Appellee/Cross-Appellant Joyce Dennis as an emergency room registration clerk. In June 1997, Dennis was passed over for promotion to the position of registration supervisor in favor of an outside candidate, Johnny Bridge. Dennis brought suit pursuant to Title VII, 42 U.S.C. § 2000e, alleging discrimination based on gender. After a trial in which the jury found in favor of Dennis, Colleton filed motions for judgment as a matter of law and a new trial, which were denied. Colleton appeals the denial of its post-trial motions, as well as the district court's award of back pay and assessment of attorney's fees. Dennis cross-appeals the district court's post-trial reduction of a $25,000 jury award for emotional distress. We affirm.
In May 1996, Dennis was employed by Colleton as a part-time emergency room registration clerk. At the time she was hired, Dennis was a 19-year-old high school graduate who had worked a number of service jobs and was enrolled in an Emergency Medical Services ("EMS") training course. On January 20, 1997, Dennis transferred to a full-time position as a technician in the Labor and Delivery Department. On March 30, 1997, Dennis returned to the emergency room as a full-time registration clerk. For the roughly 15 months that she worked at the hospital, Dennis was a diligent and hardworking employee who generally earned positive assessments for her work.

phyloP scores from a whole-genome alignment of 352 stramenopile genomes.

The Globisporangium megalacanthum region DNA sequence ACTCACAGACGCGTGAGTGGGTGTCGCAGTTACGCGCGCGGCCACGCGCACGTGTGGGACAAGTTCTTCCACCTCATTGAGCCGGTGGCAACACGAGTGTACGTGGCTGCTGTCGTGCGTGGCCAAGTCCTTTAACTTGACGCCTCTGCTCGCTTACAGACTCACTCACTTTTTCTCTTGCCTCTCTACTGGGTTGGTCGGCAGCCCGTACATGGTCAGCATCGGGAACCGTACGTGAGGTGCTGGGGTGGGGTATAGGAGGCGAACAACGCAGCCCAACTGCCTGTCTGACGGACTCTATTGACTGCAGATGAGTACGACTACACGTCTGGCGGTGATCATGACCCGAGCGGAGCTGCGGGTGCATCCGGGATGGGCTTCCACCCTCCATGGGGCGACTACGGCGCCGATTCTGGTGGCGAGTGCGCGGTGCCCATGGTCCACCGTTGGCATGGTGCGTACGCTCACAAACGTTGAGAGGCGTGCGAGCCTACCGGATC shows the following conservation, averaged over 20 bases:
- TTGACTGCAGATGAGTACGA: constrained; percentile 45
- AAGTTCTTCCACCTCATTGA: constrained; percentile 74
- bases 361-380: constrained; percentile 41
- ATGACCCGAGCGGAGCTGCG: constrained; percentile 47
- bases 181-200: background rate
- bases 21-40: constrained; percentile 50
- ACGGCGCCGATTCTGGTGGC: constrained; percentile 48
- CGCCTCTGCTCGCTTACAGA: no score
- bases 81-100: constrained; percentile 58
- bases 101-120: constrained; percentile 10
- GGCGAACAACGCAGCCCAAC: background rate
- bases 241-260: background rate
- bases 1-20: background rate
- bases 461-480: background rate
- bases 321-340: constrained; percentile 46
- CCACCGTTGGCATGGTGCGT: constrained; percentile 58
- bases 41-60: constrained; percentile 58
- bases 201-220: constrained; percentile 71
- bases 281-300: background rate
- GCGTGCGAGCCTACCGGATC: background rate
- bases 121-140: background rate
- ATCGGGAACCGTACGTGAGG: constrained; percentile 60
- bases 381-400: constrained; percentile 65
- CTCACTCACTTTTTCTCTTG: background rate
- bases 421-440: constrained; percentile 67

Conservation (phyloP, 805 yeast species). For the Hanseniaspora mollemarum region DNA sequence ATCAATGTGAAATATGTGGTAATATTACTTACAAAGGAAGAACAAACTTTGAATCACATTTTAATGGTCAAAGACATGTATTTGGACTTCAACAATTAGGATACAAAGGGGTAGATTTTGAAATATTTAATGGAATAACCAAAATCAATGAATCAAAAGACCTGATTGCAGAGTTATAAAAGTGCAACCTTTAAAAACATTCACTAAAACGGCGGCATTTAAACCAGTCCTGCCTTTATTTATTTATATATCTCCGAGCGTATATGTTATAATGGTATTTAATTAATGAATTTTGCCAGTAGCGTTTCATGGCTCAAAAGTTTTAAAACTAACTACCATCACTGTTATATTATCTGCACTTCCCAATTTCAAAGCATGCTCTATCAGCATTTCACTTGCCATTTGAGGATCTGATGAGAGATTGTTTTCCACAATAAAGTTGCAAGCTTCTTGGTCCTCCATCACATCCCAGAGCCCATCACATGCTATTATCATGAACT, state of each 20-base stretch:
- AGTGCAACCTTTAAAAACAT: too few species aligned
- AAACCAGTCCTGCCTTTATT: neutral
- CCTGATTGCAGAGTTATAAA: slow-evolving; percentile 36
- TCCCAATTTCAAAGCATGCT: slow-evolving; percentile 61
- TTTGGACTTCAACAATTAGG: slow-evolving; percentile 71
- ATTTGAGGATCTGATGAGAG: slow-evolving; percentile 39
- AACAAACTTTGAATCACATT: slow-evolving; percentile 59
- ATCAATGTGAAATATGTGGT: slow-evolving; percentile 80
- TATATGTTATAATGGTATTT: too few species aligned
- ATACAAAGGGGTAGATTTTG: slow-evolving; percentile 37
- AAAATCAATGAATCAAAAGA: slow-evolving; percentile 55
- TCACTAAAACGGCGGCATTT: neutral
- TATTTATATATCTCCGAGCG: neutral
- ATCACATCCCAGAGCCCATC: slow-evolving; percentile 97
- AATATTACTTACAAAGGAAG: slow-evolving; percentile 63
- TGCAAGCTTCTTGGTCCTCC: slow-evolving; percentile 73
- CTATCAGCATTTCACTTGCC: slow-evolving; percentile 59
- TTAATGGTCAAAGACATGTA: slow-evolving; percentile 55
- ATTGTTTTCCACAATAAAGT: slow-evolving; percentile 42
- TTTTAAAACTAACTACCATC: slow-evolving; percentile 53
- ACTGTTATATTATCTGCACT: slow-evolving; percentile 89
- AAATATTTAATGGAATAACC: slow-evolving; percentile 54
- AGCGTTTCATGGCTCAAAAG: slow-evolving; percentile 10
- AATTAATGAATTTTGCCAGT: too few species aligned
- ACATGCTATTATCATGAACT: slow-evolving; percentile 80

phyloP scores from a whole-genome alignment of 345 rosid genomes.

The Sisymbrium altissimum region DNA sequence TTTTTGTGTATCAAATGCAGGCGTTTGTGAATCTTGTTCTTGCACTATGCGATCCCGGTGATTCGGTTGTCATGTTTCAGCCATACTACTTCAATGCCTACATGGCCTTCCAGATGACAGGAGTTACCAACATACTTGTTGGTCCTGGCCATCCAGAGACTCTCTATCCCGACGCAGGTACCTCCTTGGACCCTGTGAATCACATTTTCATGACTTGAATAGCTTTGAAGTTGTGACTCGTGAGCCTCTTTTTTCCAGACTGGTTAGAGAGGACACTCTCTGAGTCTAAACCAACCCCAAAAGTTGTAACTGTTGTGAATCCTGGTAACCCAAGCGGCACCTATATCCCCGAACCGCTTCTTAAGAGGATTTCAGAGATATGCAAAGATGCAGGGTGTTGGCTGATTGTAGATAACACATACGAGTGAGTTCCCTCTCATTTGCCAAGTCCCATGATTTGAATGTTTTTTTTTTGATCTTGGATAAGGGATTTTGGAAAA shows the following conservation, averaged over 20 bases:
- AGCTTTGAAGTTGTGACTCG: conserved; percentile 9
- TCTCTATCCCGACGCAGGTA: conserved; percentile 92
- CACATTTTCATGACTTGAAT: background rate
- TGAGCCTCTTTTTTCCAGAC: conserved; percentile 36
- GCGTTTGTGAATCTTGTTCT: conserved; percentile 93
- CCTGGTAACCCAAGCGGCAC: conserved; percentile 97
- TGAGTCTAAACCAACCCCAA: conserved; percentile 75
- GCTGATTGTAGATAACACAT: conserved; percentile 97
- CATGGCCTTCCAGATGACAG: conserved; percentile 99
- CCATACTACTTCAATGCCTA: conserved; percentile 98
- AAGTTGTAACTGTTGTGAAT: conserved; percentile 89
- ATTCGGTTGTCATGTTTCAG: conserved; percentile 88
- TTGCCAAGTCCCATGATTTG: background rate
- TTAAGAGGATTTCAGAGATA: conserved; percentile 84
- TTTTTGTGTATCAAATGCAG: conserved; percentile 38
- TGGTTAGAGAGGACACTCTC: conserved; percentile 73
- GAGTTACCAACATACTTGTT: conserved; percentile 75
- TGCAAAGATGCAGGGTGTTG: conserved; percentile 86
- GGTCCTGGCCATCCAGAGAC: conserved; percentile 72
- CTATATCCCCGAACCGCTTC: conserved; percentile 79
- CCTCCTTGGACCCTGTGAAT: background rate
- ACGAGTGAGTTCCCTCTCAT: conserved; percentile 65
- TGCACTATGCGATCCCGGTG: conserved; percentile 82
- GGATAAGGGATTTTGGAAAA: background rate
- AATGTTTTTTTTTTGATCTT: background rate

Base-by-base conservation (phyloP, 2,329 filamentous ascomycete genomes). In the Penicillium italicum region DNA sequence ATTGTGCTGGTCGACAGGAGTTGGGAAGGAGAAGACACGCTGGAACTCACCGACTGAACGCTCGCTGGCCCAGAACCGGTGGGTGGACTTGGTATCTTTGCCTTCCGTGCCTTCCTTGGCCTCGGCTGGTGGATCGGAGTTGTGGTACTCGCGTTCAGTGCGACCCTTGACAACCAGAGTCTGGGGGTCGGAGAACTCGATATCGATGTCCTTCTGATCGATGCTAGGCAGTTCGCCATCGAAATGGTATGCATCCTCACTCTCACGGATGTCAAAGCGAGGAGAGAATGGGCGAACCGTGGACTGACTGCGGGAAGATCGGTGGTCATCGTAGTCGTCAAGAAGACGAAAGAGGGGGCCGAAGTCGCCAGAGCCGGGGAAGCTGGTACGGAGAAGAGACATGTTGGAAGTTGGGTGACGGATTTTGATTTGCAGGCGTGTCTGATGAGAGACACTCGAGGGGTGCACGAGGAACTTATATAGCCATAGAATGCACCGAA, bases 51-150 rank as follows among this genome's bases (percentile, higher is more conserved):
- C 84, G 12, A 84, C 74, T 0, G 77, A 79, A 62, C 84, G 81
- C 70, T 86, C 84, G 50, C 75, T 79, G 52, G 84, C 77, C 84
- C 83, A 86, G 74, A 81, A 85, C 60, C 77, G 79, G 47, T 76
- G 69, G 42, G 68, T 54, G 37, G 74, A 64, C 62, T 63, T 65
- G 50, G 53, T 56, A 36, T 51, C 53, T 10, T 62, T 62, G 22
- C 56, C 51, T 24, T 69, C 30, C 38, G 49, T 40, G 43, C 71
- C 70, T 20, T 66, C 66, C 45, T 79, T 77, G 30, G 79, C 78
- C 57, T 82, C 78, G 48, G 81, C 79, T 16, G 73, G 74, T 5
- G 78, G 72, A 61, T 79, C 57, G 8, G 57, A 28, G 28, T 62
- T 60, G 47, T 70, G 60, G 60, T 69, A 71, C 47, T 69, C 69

At the time of Dennis' transfer back to the emergency room, management of the Registration Department was in a state of some disarray. Either during or soon after her return, a new registration supervisor was hired. The supervisor had difficulty coping with the position and abruptly resigned on June 15, 1997, leaving the department without a supervisor. During an approximately eight week period when the department was without a formal supervisor, Dennis would periodically carry out some supervisory duties, including training new employees and fielding operational questions.